In 1940, when the German Occup-ation prohibited the import of American films, the French began to imitate the genre. For a while, the scene of the crime shifted from New York, Los Angeles and Chicago to Paris and Marseilles. The first French authors of romans noirs had written, under American-sounding names, pastiches of James Hadley Chase. Now others, such as Georges Simenon, gave the French film-makers an embarassment of crimes passionels and intrigues psychologiques in which Gallic flair was not onlyconvenient but necessary.
By the Fifties, local colour was no longer required. It was then that Clouzot produced what has been called the greatest film noir of all time, Le Salaire de la peur (The Wages of Fear). Robin Buss's history-cum-guide to the genre begins with Clouzot's tour de force, quoting copiously from contemporary reviews, and it is instructive to note the moral outrage that Clouzot's film produced in the Anglo-Saxon world. The Daily Mirror warned that "Children must not see this"; in the US, the Villag e Voice called it "openly racist" because of its patronising portrayal of an imaginary Latin-American country. In Latin America, however, no one appeared to be offended.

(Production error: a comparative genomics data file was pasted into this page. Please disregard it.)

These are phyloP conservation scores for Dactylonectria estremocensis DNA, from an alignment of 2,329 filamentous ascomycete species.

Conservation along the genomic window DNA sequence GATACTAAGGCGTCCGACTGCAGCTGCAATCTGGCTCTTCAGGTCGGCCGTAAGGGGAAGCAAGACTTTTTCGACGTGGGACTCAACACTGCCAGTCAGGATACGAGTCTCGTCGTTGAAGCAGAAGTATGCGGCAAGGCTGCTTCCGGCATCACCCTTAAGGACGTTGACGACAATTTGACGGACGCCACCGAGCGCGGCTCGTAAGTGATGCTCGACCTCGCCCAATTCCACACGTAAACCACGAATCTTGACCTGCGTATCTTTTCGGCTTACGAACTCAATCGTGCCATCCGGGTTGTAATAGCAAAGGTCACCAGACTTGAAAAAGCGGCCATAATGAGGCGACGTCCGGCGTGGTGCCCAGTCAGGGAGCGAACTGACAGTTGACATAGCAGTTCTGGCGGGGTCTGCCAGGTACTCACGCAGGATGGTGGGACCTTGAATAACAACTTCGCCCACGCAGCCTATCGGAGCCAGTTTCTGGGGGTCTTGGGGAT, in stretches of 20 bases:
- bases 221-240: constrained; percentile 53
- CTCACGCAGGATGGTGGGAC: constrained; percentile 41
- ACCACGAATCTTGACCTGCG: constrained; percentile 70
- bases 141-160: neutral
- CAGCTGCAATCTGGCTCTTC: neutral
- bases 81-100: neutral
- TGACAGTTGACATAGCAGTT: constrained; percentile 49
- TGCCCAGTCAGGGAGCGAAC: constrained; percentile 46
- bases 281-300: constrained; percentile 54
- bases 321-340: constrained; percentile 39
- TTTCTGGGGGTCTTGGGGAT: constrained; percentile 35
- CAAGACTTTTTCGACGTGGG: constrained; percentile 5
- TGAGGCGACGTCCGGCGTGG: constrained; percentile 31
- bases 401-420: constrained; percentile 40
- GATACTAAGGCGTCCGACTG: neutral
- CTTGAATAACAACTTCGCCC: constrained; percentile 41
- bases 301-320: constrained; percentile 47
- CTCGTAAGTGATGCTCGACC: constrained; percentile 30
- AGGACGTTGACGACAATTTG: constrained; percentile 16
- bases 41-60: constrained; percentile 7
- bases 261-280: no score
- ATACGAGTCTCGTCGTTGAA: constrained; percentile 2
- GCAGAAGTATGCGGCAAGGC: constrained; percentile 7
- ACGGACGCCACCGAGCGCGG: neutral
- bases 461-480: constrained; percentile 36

French Film Noir includes a choice list of Buss's 100 favourites, with plot summaries and filmography. Buss chronicles the genre's evolution in France from Clouzot to Patrice Leconte's Monsieur Hire (1990) as an exercise in morality, a study of "the grandeur and energy of evil'', which calls for a fluid ethical code on the part of the audience. Through the detailed inspection of certain films - Jacques Becker's Touchez pas au grisbi, Godard's A bout de souffle, Chabrol's Le Boucher, Costa-G a vras' Z, and several more - Buss discusses the characters in which film noir excels: "good (crooks), bad (police), evil (informers) with a kind of `honest' complicity between soldiers on each side (crooks and police), and a `dishonest' complicity between the police and their narks''. No doubt, it is this very ambiguity that made the film noir the French film par excellence. In France - and, we could add, in Italy and Latin America too - such ambiguity is self- evident, since law-enforcement has seldom been recognised by the French as a noble profession.
Buss ends on a desolate note regarding the French film noir in our time. Films such as Subway and Nikita, competent adventure yarns, seem ultimately unsatisfying: although "the individual elements of the genre appear to be present, assembled with considerable skill, the purpose has vanished''. For Buss, the film noir developed a recognisable and unique style whose purpose "was not primarily aesthetic; it grew out of a desire to tell stories that addressed questions which were ultimately philosophical ormoral, to do with the nature of crime, personality, social relations or the workings of fate. This purpose is lost in films that merely reproduce the aesthetic, and the loss is crucial.'' A few nights ago, I watched once again Clouzot's Les Diaboliques and nostalgically agreed.Reuse content